SUMMARY

In general, embodiments of the present invention provide computer-program products, methods, systems, apparatus, and computing entities for configuring interfaces between a call handler and a speech analytic system. Aspects of configuring the interface include determining whether a single audio stream or multiple audio streams are established. A single audio stream may be established that includes speech of both the agent and the remote party, while multiple audio streams may be established, where each stream conveys the speech of only one party on the call, namely either the agent or the remote party. The determination of whether single or multiple streams are to be established may be based, in part, on the campaign that the call is associated with.

As is discussed in greater detail below, the subject matter disclosed herein may be implemented as a computer-controlled apparatus, a method, a computing system, or an article of manufacture such as a computer-readable storage medium. These and various other features will be apparent from the following Detailed Description and the associated drawings.

This Summary is provided to exemplify concepts at a high level form that are further described below in the Detailed Description. This Summary is not intended to identify key or essential features of the claimed subject matter, nor is it intended that this Summary be used to limit the scope of the claimed subject matter. Furthermore, the claimed subject matter is not limited to implementations that address any or all disadvantages noted in any part of this disclosure.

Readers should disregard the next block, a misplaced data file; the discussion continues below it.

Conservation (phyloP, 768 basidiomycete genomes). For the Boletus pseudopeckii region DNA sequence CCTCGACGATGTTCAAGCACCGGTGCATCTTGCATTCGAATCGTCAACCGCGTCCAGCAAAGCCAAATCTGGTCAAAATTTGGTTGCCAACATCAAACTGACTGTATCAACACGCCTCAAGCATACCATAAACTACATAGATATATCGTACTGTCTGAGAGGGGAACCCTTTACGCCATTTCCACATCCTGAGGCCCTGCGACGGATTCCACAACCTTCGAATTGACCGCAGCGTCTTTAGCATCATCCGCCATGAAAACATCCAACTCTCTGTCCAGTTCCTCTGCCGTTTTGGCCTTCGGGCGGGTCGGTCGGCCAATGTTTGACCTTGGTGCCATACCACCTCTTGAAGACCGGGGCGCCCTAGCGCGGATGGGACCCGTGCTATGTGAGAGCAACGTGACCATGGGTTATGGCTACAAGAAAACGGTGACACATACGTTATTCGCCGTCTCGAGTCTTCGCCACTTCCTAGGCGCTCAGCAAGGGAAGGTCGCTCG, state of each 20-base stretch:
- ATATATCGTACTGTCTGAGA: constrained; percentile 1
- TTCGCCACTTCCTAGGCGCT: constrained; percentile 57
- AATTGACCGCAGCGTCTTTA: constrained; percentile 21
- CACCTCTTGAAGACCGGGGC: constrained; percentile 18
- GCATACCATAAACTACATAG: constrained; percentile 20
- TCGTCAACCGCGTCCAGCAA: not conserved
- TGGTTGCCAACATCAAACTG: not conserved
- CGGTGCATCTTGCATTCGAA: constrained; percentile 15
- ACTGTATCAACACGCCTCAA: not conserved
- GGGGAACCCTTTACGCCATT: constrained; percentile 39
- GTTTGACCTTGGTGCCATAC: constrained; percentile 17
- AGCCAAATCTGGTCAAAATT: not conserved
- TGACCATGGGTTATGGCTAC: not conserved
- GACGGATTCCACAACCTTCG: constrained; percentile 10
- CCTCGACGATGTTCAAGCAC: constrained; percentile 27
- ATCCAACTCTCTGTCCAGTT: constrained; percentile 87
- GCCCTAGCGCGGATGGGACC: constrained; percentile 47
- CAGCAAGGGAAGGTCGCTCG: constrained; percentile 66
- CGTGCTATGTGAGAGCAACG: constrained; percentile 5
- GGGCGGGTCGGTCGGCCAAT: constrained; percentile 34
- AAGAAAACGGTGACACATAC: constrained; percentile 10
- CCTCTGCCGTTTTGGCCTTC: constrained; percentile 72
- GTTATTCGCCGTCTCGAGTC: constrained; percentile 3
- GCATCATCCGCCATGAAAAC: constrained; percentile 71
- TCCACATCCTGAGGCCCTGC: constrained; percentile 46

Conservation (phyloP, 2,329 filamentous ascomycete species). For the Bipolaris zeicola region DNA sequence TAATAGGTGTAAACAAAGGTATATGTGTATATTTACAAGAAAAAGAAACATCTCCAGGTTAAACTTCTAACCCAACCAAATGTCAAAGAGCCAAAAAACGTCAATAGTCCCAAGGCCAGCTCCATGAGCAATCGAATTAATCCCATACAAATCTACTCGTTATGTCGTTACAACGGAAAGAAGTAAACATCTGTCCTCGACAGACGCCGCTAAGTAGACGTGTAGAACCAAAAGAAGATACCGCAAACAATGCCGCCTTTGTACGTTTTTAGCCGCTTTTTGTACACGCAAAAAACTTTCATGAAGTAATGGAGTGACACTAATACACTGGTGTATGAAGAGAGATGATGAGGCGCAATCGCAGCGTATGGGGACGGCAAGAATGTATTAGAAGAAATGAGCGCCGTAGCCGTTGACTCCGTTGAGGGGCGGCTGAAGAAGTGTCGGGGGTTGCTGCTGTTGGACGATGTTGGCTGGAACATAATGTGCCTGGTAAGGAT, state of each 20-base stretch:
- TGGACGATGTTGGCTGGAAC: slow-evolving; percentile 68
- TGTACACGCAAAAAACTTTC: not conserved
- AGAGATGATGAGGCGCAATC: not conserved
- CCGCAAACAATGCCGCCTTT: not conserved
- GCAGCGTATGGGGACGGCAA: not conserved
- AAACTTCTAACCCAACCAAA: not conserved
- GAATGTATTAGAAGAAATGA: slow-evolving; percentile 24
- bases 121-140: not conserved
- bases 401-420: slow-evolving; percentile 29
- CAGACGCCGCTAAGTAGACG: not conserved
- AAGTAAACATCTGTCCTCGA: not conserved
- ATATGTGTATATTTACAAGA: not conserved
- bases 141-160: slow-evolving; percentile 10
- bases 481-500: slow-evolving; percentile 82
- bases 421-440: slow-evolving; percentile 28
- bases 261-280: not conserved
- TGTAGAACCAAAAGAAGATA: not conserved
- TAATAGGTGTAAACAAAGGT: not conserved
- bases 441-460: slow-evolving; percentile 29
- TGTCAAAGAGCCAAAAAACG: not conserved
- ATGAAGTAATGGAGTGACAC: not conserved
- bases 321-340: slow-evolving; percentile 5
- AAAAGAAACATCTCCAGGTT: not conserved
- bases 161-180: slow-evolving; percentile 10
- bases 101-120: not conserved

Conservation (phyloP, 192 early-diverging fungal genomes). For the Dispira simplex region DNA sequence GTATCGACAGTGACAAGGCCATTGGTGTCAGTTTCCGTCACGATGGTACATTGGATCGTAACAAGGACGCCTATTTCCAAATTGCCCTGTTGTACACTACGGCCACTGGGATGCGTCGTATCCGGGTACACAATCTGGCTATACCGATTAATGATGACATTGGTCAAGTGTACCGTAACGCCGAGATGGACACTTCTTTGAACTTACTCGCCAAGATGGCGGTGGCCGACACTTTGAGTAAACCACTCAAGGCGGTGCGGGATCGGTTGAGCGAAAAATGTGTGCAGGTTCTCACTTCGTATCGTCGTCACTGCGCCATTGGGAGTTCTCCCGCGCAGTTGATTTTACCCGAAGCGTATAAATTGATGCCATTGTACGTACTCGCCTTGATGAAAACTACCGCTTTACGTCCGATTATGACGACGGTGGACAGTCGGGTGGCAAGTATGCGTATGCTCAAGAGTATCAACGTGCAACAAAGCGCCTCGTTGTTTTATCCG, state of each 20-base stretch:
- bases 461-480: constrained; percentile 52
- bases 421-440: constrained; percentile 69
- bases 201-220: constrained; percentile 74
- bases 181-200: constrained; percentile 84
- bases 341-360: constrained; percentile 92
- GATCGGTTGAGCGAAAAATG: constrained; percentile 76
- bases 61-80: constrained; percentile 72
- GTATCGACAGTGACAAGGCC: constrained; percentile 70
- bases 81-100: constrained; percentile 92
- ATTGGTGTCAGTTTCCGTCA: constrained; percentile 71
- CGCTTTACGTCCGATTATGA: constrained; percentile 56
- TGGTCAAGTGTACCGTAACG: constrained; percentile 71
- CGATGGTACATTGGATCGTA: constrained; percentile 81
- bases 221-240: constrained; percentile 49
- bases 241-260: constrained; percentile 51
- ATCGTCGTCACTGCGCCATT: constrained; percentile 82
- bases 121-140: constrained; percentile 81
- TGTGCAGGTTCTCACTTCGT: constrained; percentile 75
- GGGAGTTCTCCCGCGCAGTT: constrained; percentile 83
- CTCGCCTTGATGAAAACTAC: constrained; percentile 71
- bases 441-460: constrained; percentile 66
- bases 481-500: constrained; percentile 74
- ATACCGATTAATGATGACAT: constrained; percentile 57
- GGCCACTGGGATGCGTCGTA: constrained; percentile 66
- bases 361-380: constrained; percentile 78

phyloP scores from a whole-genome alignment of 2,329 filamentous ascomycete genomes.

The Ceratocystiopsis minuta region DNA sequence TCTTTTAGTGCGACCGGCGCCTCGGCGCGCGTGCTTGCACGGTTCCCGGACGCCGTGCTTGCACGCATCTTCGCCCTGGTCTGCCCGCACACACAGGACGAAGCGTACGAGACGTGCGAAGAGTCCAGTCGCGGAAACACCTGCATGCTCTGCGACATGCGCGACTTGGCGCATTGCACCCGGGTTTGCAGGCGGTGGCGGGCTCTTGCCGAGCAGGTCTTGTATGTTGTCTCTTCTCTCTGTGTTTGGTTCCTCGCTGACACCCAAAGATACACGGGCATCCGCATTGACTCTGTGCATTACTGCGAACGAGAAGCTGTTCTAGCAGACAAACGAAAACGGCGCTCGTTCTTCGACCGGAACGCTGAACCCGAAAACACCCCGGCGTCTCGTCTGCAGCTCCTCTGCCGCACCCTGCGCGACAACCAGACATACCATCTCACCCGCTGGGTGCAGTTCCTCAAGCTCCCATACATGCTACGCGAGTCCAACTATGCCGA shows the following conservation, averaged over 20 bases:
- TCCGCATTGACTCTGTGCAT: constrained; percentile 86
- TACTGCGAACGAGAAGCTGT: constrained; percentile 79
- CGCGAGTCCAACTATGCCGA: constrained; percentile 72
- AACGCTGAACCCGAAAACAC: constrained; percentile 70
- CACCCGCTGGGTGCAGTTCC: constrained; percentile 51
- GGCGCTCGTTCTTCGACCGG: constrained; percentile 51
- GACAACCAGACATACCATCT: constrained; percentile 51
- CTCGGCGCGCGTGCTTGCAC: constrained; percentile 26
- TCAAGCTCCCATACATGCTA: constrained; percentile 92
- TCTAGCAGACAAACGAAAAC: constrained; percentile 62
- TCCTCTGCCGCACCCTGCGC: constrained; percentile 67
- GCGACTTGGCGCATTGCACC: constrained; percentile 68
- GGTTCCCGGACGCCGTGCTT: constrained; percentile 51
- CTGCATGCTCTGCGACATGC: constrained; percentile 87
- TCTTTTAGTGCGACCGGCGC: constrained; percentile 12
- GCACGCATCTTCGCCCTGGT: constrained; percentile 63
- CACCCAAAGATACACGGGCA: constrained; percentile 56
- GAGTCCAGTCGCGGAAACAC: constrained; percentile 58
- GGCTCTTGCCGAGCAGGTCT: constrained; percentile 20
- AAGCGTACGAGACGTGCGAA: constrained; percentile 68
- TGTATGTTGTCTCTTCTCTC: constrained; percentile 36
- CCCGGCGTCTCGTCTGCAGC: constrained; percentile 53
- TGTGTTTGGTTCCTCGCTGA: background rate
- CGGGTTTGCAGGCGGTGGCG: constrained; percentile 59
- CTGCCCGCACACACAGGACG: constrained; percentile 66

BRIEF DESCRIPTION OF THE DRAWINGS

Reference will now be made to the accompanying drawings, which are not necessarily drawn to scale, and wherein:

FIGS. 1A and 1B illustrate embodiments of an architecture in a contact center for processing speech.

FIGS. 2A and 2B illustrate embodiments of streaming voice to a speech analytics module in a contact center.

FIG. 3 illustrates one embodiment of a process flow for configuring an interface for streaming audio in a contact center.

FIG. 4 illustrates one embodiment of a graphical user interface for configuring an interface for streaming audio in a contact center.

FIG. 5 illustrates one embodiment of a process flow for managing licenses in conjunction with streaming audio to a speech analytics module.

FIG. 6 illustrates one embodiment for accessing overflow speech analytic resources in a contact center.

FIG. 7 illustrates one embodiment of a computing system used to provide the various technologies and concepts disclosed herein.

DETAILED DESCRIPTION

An architecture for using of a speech analytics system (“SAS”) in a contact center environment may be deployed as shown in FIGS. 1A-1B. Turning first to FIG. 1A, one architecture 100 is based on telephony module 110 performing various telephony related functions. The telephony module 110 could be based on a variety of technologies, such as a conventional telephone switch switching time-division multiplex (“TDM”) channels, a private branch exchange (“PBX”), or a packetized switching element or router that is able to route voice data in the form of VoIP packets.